On Happiness: are there good and bad kinds?

Dear quarter lives, 

I was flipping through a magazine recently and this self-help exercise came up. Its aim was to help you identify moments of happiness you had experienced within whatever time frame you chose to explore, be it a day, a week, or years. I guess the point of that was two-fold: first, to train yourself to recognise happiness and second, to be able to better understand what triggers those moments so you can increase them. But as I read through the exercise, I couldn’t help but wonder if this logic of identifying what made you happy and trying to increase it was limited only to certain kinds of happiness — the good kind.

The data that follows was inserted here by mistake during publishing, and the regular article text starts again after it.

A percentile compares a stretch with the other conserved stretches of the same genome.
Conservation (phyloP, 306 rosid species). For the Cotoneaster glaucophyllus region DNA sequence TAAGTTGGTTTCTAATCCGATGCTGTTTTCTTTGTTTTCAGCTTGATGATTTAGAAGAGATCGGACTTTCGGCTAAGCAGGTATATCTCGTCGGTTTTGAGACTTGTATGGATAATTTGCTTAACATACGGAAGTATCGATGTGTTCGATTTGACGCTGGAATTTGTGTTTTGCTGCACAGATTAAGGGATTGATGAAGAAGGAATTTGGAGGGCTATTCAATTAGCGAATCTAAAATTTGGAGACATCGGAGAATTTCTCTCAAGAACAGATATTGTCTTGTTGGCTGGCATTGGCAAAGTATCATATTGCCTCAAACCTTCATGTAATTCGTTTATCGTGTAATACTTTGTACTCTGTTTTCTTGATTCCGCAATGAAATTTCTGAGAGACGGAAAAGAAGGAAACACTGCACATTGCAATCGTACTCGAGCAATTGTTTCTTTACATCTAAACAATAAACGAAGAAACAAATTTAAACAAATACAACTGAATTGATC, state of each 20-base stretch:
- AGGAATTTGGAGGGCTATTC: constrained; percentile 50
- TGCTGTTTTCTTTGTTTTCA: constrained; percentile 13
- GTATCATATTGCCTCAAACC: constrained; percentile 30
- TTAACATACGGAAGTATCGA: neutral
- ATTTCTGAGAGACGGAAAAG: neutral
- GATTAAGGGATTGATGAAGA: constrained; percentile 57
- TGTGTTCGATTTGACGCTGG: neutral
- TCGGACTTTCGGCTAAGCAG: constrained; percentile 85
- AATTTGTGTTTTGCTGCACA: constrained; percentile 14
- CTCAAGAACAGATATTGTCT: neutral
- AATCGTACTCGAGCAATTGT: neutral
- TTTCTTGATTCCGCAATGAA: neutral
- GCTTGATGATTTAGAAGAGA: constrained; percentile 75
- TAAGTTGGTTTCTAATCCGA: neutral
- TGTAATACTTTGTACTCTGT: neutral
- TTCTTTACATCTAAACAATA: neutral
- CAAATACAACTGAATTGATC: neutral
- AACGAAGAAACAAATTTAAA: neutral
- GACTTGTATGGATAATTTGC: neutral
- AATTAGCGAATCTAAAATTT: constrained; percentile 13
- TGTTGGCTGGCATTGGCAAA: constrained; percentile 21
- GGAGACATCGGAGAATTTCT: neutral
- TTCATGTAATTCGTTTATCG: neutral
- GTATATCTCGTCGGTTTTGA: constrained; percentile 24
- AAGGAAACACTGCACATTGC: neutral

I don’t really know who decides what’s good or not but surely there are kinds of happiness that are more destructive. So perhaps let us step aside from good and bad happiness and speak of it instead in terms of its usefulness to ourselves and to others around us. Maybe we can refer to happiness as being of a productive kind and a destructive kind. I never really thought of happiness before as having any sort of diversity or texture but now it makes sense why sometimes deep down I feel a certain aversion to happiness. Yes, there is the normal doubt that kicks in that wonders if I deserve this happiness and insists to base it on some sort of criteria that is commonly referred to as “goodness” although we might be all referring to wildly different criteria, we all use the common terms good and bad to grade our progress as humans in this world. For some, goodness may be based on the spiritual, for others, it may be more financial or related to marriage or having children or a successful career. The thing is it doesn’t really matter what your criteria is; what matters more is that you have one. Why is that important to identify? Because it means somewhere deep inside of you sometime long ago, you decided that you cannot be happy until …, and now fill in the … with your criteria. While having a reward system in place might be useful to help you achieve other goals in life or to teach your children the value of discipline and how to work towards something, when it comes to happiness this is one of the most cruel things we can do to ourselves. We end up delaying happiness because of some idea in our heads that happiness only belongs to people who are … . Happiness, like sadness, like anger is an emotion. It is a temporary response to a thought, to our environment (internal or external), to events (internal, external, past, present, real, assumed) and to people as well, and all these responses, these feelings we feel about things influences how we experience and perceive the world. But happiness like other emotions comes and goes. It cannot stay forever but yes we have the power to call it in by influencing the inner or outer environment it is responding to. The inside we can influence with which thoughts and feelings we choose to pay attention to. The outside we can influence by taking ourselves to places we love, eating food that helps nourish both our bodies and souls, seeing and connecting with people we love. So you see what the magazine article was trying to focus on is the aspects of bringing in happiness we can control and influence.